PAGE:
requested and will usually be granted.
Income that comes
in after the date of death is not reported on the decedent's personal
income tax return. If the interest, dividends or other income are paid to
the estate, they must be reported on the fiduciary or estate income tax
return. A separate tax identification number is obtained for the estate
and used in lieu of the decedent's social security number.
A separate income
tax return, called a fiduciary tax
return, is filed annually for the estate. This form lists the taxable
income such as dividends, interest, capital gains and net rents. The
fiduciary return also takes off the allowable deductions such as mortgage
interest, legal and executor's fees, taxes, and a few other deductions.
The tax return does not have to filed on a calendar year basis, as of
December 31st. It can be filed on a fiscal year basis at the end of any
calendar month. Once a fiscal year is picked, the return must be filed
within 3-1/2 months of the end of the tax year.
At the end of the
tax year if the estate has not been closed and distributed, the tax is
then paid on the net income. That income is later distributed to the
beneficiaries of the estate without additional tax. If the estate has
been distributed during the tax year, the tax is not paid on the net
income, but instead each beneficiary must list his or her proportionate share
of the taxable income on his or her personal tax return. Fiduciary tax
returns are required until the estate is closed and distributed. If the
estate is open for more than two tax years, estimated fiduciary taxes
must be paid each year.
Other taxes may
also be due. Real estate taxes are due in California by December 10th and
April 10th. Sales tax may be due if there is a business selling some
product. If the decedent made a gift of over $11,000 to someone during
the year of death (2002 or later), a gift tax return may be due. If there
is real property in another state or country, it may be necessary to file
a separate income tax return for the income in that state or country.
mentioned, the executor is liable for taxes if assets are distributed and
additional taxes are later discovered to be due. Because of this, the
executor or administrator will frequently request to be allowed to hold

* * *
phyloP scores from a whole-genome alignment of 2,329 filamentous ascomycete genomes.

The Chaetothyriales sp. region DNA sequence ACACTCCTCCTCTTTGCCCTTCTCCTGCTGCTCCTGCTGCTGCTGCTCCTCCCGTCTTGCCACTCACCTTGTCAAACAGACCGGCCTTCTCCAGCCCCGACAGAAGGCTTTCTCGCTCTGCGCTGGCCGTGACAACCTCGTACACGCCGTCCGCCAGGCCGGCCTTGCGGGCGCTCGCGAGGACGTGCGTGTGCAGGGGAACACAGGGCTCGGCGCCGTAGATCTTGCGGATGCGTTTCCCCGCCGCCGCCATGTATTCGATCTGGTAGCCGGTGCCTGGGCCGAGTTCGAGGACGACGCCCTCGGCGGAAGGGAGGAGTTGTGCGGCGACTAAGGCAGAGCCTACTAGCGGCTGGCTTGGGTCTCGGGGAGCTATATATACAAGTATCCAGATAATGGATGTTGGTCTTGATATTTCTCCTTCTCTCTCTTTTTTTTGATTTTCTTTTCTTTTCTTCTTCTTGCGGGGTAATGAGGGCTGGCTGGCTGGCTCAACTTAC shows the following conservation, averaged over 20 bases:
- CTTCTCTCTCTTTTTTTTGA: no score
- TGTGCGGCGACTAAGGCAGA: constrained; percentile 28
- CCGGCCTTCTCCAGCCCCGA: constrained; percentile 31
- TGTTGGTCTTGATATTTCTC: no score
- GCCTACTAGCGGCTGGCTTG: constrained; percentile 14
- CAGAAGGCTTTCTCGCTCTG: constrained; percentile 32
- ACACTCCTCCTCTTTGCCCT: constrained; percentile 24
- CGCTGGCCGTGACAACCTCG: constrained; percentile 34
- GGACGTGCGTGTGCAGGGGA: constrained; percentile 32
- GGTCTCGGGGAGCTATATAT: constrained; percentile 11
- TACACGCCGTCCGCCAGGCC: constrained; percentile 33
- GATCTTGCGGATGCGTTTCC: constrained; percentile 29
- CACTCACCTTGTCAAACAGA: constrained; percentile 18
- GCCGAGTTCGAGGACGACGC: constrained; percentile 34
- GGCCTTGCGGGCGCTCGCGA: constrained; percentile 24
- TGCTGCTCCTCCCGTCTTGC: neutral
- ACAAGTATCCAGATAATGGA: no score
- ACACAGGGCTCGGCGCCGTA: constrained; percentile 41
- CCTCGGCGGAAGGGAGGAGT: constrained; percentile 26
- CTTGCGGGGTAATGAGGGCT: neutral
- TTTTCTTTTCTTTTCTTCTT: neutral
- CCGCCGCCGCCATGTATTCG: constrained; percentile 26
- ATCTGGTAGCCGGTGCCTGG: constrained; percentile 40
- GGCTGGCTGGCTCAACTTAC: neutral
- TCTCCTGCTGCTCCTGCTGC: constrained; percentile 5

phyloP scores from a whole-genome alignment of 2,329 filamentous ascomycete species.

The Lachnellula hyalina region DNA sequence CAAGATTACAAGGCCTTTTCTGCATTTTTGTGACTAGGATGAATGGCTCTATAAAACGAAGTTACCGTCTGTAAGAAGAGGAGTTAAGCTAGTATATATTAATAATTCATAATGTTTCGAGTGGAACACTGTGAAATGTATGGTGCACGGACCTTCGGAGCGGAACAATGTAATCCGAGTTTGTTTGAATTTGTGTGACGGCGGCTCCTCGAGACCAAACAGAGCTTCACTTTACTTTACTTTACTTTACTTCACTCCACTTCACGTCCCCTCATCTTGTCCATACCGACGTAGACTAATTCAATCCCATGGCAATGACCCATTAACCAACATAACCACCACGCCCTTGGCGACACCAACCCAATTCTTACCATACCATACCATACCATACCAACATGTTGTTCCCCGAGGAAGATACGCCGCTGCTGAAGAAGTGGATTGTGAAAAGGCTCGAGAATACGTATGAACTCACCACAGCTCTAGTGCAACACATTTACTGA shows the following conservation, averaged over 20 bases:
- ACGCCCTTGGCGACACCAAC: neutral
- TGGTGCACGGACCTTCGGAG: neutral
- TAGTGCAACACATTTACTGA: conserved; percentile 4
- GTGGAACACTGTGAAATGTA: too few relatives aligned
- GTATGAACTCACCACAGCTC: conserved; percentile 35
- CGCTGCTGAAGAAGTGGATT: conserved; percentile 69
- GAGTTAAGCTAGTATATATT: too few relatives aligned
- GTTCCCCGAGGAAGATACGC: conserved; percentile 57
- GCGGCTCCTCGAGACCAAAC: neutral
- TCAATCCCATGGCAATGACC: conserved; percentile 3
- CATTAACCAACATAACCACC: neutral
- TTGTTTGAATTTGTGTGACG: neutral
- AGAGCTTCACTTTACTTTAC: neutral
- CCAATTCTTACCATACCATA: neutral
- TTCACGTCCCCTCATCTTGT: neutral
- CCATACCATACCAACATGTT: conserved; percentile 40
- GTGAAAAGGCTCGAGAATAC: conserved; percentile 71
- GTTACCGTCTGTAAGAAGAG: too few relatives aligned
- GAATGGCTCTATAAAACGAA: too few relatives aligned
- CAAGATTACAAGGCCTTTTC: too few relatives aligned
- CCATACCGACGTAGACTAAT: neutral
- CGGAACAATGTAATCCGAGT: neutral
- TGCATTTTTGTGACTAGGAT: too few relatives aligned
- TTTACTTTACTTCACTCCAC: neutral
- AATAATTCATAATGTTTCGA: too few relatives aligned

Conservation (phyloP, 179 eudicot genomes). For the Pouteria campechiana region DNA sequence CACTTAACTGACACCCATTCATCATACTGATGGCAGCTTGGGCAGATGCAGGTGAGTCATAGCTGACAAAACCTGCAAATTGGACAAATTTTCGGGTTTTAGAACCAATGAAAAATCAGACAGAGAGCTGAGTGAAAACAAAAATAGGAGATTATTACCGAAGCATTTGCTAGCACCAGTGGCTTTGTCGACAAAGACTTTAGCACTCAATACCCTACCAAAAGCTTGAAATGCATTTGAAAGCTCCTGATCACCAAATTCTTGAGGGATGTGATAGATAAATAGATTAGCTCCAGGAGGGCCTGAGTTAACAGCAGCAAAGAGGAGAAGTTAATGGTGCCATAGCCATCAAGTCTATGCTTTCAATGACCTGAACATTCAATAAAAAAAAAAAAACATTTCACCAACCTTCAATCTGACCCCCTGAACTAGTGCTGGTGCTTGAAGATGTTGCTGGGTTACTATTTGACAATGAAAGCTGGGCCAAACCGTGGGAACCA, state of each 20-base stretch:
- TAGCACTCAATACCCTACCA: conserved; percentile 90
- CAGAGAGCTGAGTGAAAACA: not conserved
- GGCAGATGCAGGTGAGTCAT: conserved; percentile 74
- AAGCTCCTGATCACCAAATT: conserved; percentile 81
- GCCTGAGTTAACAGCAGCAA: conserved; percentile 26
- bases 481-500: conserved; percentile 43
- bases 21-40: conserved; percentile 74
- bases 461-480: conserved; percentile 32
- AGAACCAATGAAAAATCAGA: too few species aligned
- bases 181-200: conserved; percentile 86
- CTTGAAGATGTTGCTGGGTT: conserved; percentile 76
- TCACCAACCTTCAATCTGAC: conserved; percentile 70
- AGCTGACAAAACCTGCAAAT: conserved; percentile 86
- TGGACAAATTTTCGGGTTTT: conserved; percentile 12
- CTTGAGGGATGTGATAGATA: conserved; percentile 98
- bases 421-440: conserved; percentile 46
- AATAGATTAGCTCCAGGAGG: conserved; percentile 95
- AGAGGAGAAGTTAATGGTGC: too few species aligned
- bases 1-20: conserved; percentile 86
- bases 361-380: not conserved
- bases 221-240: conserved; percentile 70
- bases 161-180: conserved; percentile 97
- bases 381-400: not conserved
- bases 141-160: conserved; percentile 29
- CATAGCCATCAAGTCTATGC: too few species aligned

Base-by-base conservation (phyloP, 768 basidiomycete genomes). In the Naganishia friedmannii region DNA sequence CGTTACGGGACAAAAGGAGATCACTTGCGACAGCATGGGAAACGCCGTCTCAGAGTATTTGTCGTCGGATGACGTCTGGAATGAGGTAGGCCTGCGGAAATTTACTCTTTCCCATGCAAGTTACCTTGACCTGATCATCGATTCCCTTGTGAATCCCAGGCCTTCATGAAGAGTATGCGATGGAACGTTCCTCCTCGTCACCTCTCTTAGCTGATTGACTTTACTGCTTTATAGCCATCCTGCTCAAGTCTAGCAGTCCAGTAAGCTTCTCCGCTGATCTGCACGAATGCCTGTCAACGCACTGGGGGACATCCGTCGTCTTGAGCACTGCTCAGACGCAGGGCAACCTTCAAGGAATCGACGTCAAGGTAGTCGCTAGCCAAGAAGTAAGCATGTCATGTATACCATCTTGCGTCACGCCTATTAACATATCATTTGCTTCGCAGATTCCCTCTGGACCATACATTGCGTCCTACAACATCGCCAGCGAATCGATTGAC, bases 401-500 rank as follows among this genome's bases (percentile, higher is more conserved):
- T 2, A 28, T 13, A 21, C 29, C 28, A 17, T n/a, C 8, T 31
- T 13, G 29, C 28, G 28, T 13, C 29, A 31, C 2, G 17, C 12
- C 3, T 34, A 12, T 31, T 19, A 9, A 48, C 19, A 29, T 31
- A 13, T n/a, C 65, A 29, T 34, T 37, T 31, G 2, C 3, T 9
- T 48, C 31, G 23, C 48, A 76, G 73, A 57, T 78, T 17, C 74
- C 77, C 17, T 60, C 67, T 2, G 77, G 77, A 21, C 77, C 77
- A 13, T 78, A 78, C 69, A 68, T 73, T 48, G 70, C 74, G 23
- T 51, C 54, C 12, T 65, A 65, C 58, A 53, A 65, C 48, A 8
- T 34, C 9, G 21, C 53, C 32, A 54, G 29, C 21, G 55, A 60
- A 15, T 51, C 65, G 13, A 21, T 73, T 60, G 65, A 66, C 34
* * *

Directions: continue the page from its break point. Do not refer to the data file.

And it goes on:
back some estate funds for a period of time as a reserve if additional
taxes are due. This reserve may be kept for two to three years and then
distributed without additional court order to the estate beneficiaries.
The period of liability for taxes is normally three years for the federal
government. This period is from the due date of the return or the filing
date if it is later. The period of liability for the State of California
is four years.
Thus, the liability
for a 2004 return filed on or before April 15, 2005, will expire on April
15, 2008 for the Internal Revenue Service, and on April 15, 2009 for the
California Franchise Tax Board. There are longer periods of liability if
the taxes are underpaid by 25% or more. The period of liability never runs out if a tax return is not
filed or if there is fraud involved.
Concluding the Estate
After the estate
assets have been inventoried, the period for filing creditor's claims has
expired and all claims paid or resolved, the necessary assets sold, and
all required tax returns filed and taxes due paid, then the estate can be
To conclude the
estate it is necessary to petition the court and to obtain a court order
to make the distribution. The executor must either file an elaborate final accounting listing all
receipts and disbursements or obtain a waiver of the accounting from all
of the estate beneficiaries. After the accounting is prepared or waived,
a petition is drafted which is a summary of the estate and the actions
taken. This petition lists the assets currently on hand and the proposed
distribution of these assets. The fee that the executor or administrator
and the attorney receive is computed and shown.
If everything is in
order and there are no objections, the court will issue an order
concluding the estate, ordering the fees paid, and the assets distributed.
Once the court order is obtained, checks may be written and assets
reregistered in the names of the estate beneficiaries. After the assets
are distributed a receipt for
these assets is obtained from each estate beneficiary and filed with the
stated, if the estate is relatively simple and no federal estate tax is
due, it can be concluded in 6-9 months. If there is an estate tax due,
the period will likely increase to 12-15 months. The estate should not be
in probate for more than 18 months unless there is litigation or
significant problems that prevent distribution.
The task of the
executor is not minor. Simply preparing the inventory and the accounting
takes tens if not hundreds of hours, not to mention the taxes, possibly
selling assets and dealing with questions and issues presented by heirs.
Fees for both the executor and attorney are set by state law (and are
identical) and if certain events occur, such as selling major assets or
litigation, both or either may petition for extraordinary fees. The Court
must approve all fees paid and interested parties may object.
It has been our
experience that while many executors at first indicate that they will not
charge fees, once they fully understand the significant work required,
not to mention the potential liability, that they ultimately conclude
that the fees are appropriate. Such fees can be waived, of course, and if
the executor is also an heir, it makes sense to waive them to save income
The first step
normally taken by the executor nominated is to seek legal and tax advice
from professionals and normally it is the attorney who ends up handling
almost all the details and drafting required for the Probate.
Nevertheless, the executor retains a full fiduciary duty and must
carefully oversee the work of both the attorney and the accountant hired.
The reader is
advised to review the other articles on this site for various other
aspects of Estate Planning and Trusts.